We pulled the Flowbee out and Karen cut the boys hair (all 3). Notice Sam's black eye. He got it at school when he was 1) running up the stairs and 2) not holding onto the handrail. The stairs won that battle!
Yesterday we started the day out by setting a daily record low temperature (-31 degrees) and in the evening we had a total lunar eclipse (next one will be Dec. 2010). Here are four pictures of the moon that I took last night.
We skied at Copper Mountain on Sunday, Feb. 10. It was an awesome day! It was too bad that Jean and Greg couldn't come with, but they flew out that day. Jean, Greg and Stevi watched Sophie for us (otherwise it would have cost $88 for daycare at Copper Mtn). The temperature was about 30. It was so nice out, we ate lunch outside. We had a great day, and we were all exhausted when we quit. We should have quit earlier because the traffic was terrible back to Denver. What should have been about 1 hour, took us almost 3 hours. Because of the delay, we weren't able to turn in our rental skis. Stevi turned them in for us the next morning. Thanks, Stevi. Sophie had a great day also! She conned Uncle Greg into buying her a stuffed animal and sunglasses.
We made it to Denver to watch Stevi play two games for the Regis Rangers. She played great! She had 24 points (tied her career high) and 9 rebounds on Friday night. On Saturday she had 15 points and 7 rebounds. They won Friday night and lost in overtime on Saturday. It was Senior night on Saturday so Stevi, Jean and Greg were introduced before the game.
We were supposed to meet Jean and Greg on Thursday February 7 in Silverthorne, CO. On Friday we were going to ski together at Copper Mountain Ski Resort. It was a great plan, until it started to snow heavily and they shut down Interstate 70 at the Vail Pass. We were less than 20 miles from Copper Mountain, but they closed the Interstate due to a multiple car accident and bad weather. We had to backtrack some 60 miles because all the motels were sold out. It was amazing how many trucks were lined up along the on/off ramps and even on the Interstate. There must have been several hundred. We were able to go south to Leadville and then north to Copper Mountain to bypass the Vail Pass, but it was too late to ski. I don't think it would have been very good for the kids anyway. It was cold, windy and they had over a foot of powder. Not exactly good conditions for Sam.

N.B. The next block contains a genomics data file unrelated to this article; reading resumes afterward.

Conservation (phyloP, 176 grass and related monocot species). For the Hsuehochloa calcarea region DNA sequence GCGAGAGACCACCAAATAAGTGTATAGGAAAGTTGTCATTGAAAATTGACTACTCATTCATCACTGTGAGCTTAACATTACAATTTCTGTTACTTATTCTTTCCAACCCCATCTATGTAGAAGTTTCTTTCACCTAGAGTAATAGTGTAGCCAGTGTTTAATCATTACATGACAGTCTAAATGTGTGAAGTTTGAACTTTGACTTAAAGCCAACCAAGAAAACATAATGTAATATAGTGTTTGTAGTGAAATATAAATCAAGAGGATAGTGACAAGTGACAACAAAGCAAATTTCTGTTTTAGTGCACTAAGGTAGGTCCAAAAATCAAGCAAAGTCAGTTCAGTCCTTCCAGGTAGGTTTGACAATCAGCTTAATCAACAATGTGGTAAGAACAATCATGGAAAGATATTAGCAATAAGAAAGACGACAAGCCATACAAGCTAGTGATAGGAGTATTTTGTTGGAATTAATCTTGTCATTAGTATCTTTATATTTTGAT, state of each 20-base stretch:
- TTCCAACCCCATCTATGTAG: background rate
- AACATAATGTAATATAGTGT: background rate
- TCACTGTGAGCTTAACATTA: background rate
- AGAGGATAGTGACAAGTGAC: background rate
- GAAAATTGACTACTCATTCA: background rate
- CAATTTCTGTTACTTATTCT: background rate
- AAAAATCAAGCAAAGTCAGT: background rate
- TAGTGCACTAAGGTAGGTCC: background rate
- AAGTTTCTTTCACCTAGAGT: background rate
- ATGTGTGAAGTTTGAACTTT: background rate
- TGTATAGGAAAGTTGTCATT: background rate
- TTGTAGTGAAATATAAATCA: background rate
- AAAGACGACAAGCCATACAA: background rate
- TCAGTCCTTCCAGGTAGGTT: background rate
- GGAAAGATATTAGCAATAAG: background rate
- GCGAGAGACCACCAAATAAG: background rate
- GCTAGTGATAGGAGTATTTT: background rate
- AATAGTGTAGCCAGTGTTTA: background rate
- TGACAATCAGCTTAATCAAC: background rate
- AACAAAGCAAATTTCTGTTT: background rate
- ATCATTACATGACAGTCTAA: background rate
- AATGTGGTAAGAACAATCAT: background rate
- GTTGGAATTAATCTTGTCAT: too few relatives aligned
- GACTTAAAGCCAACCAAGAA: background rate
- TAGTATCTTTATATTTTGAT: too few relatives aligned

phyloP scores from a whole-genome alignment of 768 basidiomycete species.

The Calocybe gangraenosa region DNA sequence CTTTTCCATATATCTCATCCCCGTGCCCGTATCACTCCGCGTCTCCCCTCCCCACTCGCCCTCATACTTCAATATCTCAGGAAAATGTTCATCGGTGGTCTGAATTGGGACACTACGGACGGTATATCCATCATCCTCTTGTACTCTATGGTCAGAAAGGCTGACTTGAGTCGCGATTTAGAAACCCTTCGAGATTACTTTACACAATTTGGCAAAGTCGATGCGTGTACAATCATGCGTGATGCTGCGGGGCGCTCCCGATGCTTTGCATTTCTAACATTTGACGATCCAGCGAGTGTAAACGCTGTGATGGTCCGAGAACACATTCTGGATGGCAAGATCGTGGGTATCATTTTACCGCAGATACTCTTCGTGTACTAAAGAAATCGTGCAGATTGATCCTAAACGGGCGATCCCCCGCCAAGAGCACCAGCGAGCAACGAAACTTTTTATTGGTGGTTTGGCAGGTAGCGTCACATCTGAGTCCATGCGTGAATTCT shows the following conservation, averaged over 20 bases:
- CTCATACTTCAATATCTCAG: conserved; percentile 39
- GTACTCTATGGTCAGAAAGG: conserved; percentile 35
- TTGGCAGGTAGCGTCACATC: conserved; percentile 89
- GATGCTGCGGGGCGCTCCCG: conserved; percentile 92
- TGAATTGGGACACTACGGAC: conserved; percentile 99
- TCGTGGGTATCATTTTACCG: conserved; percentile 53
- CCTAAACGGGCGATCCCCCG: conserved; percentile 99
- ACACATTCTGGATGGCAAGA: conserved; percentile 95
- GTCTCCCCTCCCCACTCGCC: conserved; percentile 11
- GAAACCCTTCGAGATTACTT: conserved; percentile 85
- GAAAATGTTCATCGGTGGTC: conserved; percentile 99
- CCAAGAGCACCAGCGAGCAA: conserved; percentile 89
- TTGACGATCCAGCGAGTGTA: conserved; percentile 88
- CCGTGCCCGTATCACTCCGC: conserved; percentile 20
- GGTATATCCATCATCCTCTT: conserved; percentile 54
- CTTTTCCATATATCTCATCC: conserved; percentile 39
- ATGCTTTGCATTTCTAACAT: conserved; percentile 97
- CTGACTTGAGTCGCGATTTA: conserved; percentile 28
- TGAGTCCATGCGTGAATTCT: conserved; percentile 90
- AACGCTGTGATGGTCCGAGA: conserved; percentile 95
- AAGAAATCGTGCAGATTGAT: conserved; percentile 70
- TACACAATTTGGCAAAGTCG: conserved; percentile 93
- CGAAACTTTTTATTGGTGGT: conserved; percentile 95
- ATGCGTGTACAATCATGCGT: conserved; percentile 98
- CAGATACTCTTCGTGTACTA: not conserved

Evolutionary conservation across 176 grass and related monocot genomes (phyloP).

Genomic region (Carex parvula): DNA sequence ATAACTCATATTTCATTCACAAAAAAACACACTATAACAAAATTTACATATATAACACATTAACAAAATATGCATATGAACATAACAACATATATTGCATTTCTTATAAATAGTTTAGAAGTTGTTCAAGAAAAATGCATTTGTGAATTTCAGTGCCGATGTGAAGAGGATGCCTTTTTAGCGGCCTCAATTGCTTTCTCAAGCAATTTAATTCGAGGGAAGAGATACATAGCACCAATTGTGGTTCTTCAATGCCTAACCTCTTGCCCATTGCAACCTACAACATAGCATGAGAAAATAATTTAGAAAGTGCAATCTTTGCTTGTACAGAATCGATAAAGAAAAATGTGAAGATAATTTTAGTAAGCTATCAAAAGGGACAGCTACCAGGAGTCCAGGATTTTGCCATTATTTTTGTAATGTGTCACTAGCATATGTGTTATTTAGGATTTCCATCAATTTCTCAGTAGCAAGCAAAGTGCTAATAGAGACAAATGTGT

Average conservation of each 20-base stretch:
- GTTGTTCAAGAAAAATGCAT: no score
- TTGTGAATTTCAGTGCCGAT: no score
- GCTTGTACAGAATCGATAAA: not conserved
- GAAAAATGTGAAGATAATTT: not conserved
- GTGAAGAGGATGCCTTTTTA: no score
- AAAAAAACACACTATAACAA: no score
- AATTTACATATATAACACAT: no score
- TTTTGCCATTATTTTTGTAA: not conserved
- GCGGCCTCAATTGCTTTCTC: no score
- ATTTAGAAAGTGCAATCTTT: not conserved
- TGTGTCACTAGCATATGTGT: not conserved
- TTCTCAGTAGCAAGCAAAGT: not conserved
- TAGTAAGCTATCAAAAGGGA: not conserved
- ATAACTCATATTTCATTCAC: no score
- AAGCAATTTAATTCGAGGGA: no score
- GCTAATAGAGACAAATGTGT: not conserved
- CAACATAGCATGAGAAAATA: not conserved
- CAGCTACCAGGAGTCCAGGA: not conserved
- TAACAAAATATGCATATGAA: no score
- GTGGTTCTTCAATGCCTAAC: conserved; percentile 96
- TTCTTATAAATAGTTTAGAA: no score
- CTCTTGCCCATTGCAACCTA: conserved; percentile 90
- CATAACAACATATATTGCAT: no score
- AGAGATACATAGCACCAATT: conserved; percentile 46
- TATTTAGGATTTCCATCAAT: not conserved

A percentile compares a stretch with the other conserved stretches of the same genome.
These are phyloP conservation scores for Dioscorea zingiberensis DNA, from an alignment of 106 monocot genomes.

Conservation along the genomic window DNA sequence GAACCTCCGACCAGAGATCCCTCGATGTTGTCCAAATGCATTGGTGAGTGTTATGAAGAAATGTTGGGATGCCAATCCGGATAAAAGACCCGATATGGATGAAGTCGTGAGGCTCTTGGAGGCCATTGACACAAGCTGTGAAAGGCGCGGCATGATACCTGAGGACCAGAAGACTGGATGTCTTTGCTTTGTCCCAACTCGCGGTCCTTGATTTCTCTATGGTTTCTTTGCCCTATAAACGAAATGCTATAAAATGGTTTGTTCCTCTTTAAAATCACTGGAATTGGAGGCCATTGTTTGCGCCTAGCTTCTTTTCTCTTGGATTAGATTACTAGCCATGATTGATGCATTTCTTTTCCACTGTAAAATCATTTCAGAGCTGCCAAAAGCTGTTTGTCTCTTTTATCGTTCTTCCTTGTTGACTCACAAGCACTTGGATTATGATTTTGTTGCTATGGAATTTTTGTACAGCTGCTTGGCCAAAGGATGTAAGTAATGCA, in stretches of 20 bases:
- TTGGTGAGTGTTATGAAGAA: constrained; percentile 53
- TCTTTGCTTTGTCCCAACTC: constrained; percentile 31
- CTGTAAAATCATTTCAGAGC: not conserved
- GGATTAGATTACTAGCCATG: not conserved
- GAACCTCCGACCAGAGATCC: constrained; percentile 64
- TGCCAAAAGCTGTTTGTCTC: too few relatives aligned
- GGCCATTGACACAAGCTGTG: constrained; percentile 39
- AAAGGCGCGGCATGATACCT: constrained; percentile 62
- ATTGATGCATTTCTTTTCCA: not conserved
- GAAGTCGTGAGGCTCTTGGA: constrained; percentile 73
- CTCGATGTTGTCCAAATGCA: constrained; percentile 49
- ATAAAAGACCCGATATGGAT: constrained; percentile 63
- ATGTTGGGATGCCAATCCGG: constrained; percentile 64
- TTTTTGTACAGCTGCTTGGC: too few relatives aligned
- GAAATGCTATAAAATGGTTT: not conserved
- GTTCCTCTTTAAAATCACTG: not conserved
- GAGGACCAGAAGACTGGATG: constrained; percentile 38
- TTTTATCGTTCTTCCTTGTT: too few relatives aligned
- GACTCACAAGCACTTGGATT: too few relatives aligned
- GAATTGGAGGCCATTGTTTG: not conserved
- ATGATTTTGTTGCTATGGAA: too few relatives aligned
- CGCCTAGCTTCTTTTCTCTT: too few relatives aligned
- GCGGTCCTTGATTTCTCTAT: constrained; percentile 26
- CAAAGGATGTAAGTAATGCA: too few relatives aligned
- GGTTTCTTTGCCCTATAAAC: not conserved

We toured the Spruce Tree House cliff dwellings. They are about 200 feet x 90 feet and it is estimated that about 100 people lived in them year round. The park has done a little stabilization, but more than 90% of the walls etc. are original (from about 1200 A.D.). Most of the cliff dwellings are closed in the winter.
There were several kivas at the Spruce Tree House. The kiva was an important religious/ceremonial room. The top picture shows a kiva without the roof on, but most kivas had a roof similar to the two in the second picture. A ladder was used to get in and out of the kiva.
For their reading classes, Alex and Emily were supposed to keep a journal. I would like to say that they wrote in their journals every night, but they missed a few days and had to catch up on the last few days.